A Quaint Little Spot in The Windy City

By Rachel Tipton

Back in the year 1900, my two ancestors from Slovakia made the trek across the globe, landing in the Windy City. I often wonder what life was like in Chicago those first few years after they arrived. They were 26 and 17, had married over in Velky Lipnik, and were sent over to the U.S. before conceiving any children. I often wonder if they lived and loved before their first child was born a year and half later. I hope they were passionate along the Magnificent Mile and spent some time enjoying the “American Dream” before coming to Cambridge, Ohio after their first three children were born.

I don’t know anything about them really. I have a few pictures and I know my great-great-grandfather never learned English. He had been in America 47 years and still spoke Rusyn, a form of Russian and Slovakian. I do know he came here for a better life but worked all his adult days in a steel mill, and that he and his wife separated before the 1930 census. My great-great-grandmother was living as a boarder in a house with a bunch of others working in a glass factory. She lost one baby at birth, one at the age of 16, and my great-grandmother, Anna, to childbirth at the age of 35. Talk about hard times. She then was forced in her mid 50s into some sort of institution in Columbus, Ohio for the rest of her life.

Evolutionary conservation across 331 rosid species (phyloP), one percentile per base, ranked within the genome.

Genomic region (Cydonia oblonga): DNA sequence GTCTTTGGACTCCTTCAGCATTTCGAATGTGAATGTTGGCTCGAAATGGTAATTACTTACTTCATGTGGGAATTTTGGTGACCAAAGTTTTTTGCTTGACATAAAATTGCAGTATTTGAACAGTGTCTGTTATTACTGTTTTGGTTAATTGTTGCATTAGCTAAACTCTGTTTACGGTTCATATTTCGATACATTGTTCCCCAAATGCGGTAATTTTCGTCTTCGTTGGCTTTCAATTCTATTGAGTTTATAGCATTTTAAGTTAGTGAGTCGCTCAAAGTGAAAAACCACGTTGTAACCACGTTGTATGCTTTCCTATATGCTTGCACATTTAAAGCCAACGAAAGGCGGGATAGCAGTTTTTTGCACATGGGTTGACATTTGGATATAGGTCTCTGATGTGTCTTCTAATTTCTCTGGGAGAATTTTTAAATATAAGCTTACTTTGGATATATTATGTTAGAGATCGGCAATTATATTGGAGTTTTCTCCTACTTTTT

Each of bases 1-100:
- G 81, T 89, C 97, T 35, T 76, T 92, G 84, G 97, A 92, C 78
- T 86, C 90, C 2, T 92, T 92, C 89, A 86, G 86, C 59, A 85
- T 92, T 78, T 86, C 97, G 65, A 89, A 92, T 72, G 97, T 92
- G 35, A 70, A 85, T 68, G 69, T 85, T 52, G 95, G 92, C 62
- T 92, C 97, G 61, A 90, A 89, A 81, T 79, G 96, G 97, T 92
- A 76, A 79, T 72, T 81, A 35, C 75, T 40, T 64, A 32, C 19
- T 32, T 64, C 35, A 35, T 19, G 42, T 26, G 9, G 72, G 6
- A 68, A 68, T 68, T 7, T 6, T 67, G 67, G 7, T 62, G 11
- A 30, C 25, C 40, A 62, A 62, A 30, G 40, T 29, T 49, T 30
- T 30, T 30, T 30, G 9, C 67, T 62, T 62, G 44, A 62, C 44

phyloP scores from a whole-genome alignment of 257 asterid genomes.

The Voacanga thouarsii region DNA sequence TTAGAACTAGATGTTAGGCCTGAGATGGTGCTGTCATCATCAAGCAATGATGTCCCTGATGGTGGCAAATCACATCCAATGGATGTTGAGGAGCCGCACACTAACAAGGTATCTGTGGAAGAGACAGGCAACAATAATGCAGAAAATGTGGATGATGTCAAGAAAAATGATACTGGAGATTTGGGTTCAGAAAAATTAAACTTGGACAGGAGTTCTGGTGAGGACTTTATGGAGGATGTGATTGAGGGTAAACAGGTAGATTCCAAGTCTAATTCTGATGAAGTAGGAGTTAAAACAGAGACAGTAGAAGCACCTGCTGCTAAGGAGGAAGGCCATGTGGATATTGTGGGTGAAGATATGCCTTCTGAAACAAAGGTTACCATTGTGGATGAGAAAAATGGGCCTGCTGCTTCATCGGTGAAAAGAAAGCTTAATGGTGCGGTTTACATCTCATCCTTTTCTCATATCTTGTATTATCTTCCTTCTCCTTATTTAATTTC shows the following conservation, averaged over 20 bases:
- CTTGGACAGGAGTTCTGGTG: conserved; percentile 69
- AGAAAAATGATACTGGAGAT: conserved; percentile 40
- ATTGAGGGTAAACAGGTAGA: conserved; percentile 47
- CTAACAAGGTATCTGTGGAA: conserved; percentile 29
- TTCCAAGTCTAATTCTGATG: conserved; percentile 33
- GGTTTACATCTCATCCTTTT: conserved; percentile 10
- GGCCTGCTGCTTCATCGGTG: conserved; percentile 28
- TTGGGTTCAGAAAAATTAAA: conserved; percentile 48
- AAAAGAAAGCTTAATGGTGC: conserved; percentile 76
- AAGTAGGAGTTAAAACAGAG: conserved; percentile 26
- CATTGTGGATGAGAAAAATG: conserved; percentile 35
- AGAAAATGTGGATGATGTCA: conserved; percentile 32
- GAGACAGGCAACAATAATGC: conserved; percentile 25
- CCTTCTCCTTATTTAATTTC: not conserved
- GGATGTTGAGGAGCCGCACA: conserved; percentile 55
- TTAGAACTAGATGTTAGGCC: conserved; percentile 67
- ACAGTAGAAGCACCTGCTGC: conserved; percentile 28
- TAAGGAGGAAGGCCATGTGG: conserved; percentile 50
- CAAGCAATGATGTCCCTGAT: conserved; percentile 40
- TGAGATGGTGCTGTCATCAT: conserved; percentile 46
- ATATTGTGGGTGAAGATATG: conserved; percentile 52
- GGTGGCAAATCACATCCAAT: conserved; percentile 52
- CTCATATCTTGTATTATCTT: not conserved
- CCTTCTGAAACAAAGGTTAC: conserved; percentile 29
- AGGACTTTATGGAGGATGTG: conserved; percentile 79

So what’s my point in laying this all out for you? It shows you that life has always been hard for everyone. I’m sure their living conditions were not up to par like ours; they may have gone without proper clothing and food. We have it so easy compared to them, but we still get lost in the unfairness of it all. We can’t seem to stay happy or content for one single day.

I thought I had life all figured out, or at least according to the book I wrote on how to keep your mind happy, focused, and content. But I have relapses sometimes and can’t help out of boredom to wish I were somewhere else — either to go back in the past and change it or live in the future under different circumstances. 

A fantasy is making false associations with the present moment and gaining pleasure from it, and I seem to be a victim of this lately. I often wish I could go back to the last time I was in Chicago over a decade ago and make Chicago memories just like I hope my ancestors did. But they passed on years before I was born, so I’m wondering does a memory truly die? So sad to think about the good times I had that are now gone as time has taken all but memories, but death will wipe the slate clean. Cheers to a quaint little spot in the Windy City where my heart still beats and I can breathe. I didn’t realize I was walking around numb all these years until the other day. Thanks Chicago, for helping me feel alive again.

Rachel Roman Tipton is the author of Cheat Sheet to Heaven, a book about our thoughts and how to change them. She wrote it when she came to the realization that she no longer wanted to feel unhappy, depressed, sad, or lonely. 

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This article appears in: 2020 Catalyst, Issue 18: Readers Write